The hydrogenated oligomers of the α-olefins can greatly increase the workability, in particular at low temperature, of the curable resin compositions comprising the saturated hydrocarbon polymers having the reactive silicon-containing groups. Furthermore, the hydrogenated oligomers of the α-olefins do not have any adverse effects on the properties of the cured materials such as mechanical properties, adhesion properties, heat resistance, weather resistance, and the like, since they have good compatibility with the unsaturated hydrocarbon polymers (A).

The amount of the hydrogenated oligomer of the α-olefin (B) in the curable resin composition of the present invention is preferably between 10 and 150 wt. parts, more preferably between 30 and 100 wt. parts, per 100 wt. parts of the saturated hydrocarbon polymer (A).

When the amount of the hydrogenated oligomer of the α-olefin is less than 10 wt. parts, the viscosity of the curable resin compositions may not be sufficiently decreased. When the amount of the hydrogenated oligomer of the α-olefin exceeds 150 wt. parts, the mechanical and adhesion properties of the curable resin compositions tend to deteriorate.

The hydrogenated oligomers of the α-olefins may be used independently or in admixture of two or more of them.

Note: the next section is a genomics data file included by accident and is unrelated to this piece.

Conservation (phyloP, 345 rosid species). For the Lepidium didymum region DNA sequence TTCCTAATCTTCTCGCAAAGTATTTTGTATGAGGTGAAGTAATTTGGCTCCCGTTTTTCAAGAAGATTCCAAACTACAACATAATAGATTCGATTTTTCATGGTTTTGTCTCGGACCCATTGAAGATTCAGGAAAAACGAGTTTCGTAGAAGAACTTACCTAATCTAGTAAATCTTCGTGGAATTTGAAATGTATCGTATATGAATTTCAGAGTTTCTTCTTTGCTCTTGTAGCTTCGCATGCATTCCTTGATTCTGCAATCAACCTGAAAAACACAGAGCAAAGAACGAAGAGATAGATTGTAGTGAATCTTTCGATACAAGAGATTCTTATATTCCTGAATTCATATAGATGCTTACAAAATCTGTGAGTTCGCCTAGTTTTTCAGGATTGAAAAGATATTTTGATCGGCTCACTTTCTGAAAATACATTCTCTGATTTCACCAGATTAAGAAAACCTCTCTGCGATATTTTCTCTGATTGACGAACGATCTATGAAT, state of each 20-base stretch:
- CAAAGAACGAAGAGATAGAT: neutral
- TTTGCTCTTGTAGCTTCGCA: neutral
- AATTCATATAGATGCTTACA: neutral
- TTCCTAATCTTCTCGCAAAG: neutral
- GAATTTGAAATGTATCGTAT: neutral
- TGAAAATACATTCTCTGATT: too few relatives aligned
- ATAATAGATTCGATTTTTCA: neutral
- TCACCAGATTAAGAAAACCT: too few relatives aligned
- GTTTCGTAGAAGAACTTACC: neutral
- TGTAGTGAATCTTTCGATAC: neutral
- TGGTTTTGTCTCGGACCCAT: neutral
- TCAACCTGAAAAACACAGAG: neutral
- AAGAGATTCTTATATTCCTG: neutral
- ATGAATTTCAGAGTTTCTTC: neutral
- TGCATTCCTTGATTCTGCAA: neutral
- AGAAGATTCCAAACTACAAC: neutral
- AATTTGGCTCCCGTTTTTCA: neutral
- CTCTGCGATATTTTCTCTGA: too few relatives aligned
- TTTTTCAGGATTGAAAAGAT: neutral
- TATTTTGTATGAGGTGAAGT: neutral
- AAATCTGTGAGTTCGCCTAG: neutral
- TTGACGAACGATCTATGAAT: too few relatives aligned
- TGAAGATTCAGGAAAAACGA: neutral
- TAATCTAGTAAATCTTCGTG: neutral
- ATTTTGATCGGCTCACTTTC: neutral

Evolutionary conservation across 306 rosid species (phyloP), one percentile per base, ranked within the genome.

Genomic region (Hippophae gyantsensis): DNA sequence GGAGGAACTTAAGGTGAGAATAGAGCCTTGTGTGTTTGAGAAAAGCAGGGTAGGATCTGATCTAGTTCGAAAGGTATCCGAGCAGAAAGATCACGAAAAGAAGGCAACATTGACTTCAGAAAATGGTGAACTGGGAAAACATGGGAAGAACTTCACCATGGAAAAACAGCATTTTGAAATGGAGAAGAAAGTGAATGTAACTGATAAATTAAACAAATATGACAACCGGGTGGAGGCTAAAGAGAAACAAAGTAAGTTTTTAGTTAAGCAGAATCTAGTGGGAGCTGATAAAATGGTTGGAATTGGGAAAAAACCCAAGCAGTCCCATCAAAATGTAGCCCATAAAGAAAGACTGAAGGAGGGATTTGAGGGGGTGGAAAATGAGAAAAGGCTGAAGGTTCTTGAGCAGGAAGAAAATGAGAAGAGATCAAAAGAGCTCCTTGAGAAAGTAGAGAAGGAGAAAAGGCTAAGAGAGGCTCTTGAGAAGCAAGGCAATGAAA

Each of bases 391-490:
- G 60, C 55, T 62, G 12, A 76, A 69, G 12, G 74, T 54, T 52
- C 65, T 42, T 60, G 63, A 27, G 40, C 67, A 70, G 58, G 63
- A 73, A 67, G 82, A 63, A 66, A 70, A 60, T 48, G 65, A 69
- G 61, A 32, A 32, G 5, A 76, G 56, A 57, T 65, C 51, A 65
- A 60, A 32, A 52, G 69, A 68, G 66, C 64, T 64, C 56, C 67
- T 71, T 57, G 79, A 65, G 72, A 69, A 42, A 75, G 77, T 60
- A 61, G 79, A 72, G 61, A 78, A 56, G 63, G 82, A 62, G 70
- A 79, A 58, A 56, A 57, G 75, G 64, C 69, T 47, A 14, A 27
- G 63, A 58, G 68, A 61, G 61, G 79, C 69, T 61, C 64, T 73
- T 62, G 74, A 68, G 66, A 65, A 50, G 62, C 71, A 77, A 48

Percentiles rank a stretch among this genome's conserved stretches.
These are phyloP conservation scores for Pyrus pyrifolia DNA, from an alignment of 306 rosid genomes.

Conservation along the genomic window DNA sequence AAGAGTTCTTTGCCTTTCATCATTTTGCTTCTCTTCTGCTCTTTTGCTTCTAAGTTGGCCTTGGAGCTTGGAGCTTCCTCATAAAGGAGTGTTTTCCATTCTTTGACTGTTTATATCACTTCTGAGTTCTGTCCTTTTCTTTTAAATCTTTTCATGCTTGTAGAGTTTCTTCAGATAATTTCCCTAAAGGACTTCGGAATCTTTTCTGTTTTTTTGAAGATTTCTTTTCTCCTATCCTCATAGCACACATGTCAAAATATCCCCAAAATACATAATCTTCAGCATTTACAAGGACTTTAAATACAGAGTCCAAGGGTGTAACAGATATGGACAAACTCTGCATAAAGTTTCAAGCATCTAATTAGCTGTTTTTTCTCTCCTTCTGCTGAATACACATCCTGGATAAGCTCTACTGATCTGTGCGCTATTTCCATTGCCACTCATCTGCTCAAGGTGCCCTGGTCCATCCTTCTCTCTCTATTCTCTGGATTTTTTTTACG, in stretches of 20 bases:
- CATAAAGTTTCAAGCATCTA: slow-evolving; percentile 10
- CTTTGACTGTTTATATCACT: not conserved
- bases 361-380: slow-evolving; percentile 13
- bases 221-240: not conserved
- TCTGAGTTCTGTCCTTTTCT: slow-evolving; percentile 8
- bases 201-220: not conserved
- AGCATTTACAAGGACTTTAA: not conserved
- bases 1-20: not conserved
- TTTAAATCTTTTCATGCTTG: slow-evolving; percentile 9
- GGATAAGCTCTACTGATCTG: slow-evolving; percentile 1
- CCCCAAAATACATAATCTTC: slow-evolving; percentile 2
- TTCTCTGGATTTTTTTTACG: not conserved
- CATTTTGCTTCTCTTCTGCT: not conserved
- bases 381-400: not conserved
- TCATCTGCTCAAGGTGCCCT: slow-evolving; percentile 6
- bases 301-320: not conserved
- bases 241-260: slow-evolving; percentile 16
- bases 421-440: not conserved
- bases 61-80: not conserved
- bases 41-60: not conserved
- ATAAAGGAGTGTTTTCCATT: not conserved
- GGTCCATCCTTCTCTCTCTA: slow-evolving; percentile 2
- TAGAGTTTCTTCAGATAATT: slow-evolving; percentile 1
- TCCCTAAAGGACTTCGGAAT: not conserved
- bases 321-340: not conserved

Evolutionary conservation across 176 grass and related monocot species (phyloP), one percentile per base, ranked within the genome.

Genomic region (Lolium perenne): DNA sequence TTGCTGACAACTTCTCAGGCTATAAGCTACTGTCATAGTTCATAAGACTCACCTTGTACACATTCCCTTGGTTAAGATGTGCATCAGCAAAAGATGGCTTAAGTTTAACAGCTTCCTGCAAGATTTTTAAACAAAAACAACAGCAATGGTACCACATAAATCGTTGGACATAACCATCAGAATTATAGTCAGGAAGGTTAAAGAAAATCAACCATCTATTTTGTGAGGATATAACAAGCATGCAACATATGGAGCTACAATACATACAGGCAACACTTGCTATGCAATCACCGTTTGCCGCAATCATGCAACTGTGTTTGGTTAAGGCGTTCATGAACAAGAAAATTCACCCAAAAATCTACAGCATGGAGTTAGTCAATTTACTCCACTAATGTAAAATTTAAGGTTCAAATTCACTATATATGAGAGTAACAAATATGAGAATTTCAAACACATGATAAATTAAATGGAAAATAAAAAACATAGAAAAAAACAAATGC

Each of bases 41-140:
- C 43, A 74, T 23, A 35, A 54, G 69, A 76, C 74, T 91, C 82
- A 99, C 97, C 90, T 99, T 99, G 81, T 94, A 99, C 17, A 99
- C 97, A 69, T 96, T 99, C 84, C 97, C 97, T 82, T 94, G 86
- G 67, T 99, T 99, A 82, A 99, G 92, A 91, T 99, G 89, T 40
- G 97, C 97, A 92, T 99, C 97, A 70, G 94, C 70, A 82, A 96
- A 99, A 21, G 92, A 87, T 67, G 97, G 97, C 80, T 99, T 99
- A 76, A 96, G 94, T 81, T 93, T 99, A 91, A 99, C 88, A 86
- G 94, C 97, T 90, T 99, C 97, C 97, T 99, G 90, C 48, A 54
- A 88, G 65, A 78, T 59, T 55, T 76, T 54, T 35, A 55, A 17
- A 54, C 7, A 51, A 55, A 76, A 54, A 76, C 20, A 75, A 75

The hydrogenated oligomers of the α-olefins may be used in combination with any other conventional plasticizers. In particular, the plasticizers described in JP-A-1-163255 are preferable, since they have good compatibility with the curable resin compositions of the present invention. Examples of the other plasticizers having good compatibility with the curable resin composition of the present invention are polyvinyl type oligomers (e.g. polybutene, hydrogenated polybutene, atactic polypropylene, etc.), aromatic oligomers (e.g. biphenyl, terphenyl, etc.), hydrogenated polyene oligomers (e.g. hydrogenated liquid polybutadiene, etc.), paraffin oligomers (e.g. paraffinic oils, chlorinated paraffinic oils, etc.), cycloparaffin oligomers (e.g. naphthenic oils, etc.), and the like.

The following plasticizers may be used in combination with the hydrogenated oligomers (B) in such an amount that the adhesion properties, weather resistance and heat resistance and the like of the curable resin compositions of the present invention do not deteriorate:

phthalates (e.g. dibutyl phthalate, diheptyl phthalate, di(2-ethylhexyl) phthalate, butylbenzyl phthalate, di-n-octyl phthalate, diisononyl phthalate, diisodecyl phthalate, diundecyl phthalate, etc.), non-aromatic dibasic acid esters (e.g. di(2-ethylhexyl) adipate, di-n-octyl adipate, diisononyl adipate, diisodecyl adipate, di(2-ethylhexyl) sebacate, etc.), aromatic esters (e.g. di(2-ethylhexyl) tetrahydrophthalate, tri-2-ethylhexyl trimellitate, triisodecyl trimellitate, etc.), aliphatic esters (e.g. butyl oleate, methyl acetylricinoleate, pentaerithritol ester, etc.), esters of polyalkylene glycols (e.g. diethylene glycol benzoate, triethylene glycol dibenzoate, etc.), phosphate esters (e.g. tricresyl phosphate, tributyl phosphate, etc.), epoxy plasticizers (e.g. epoxidized soybean oil, epoxidized linseed oil, etc.), and the like. They may be used independently or in admixture of two or more of them.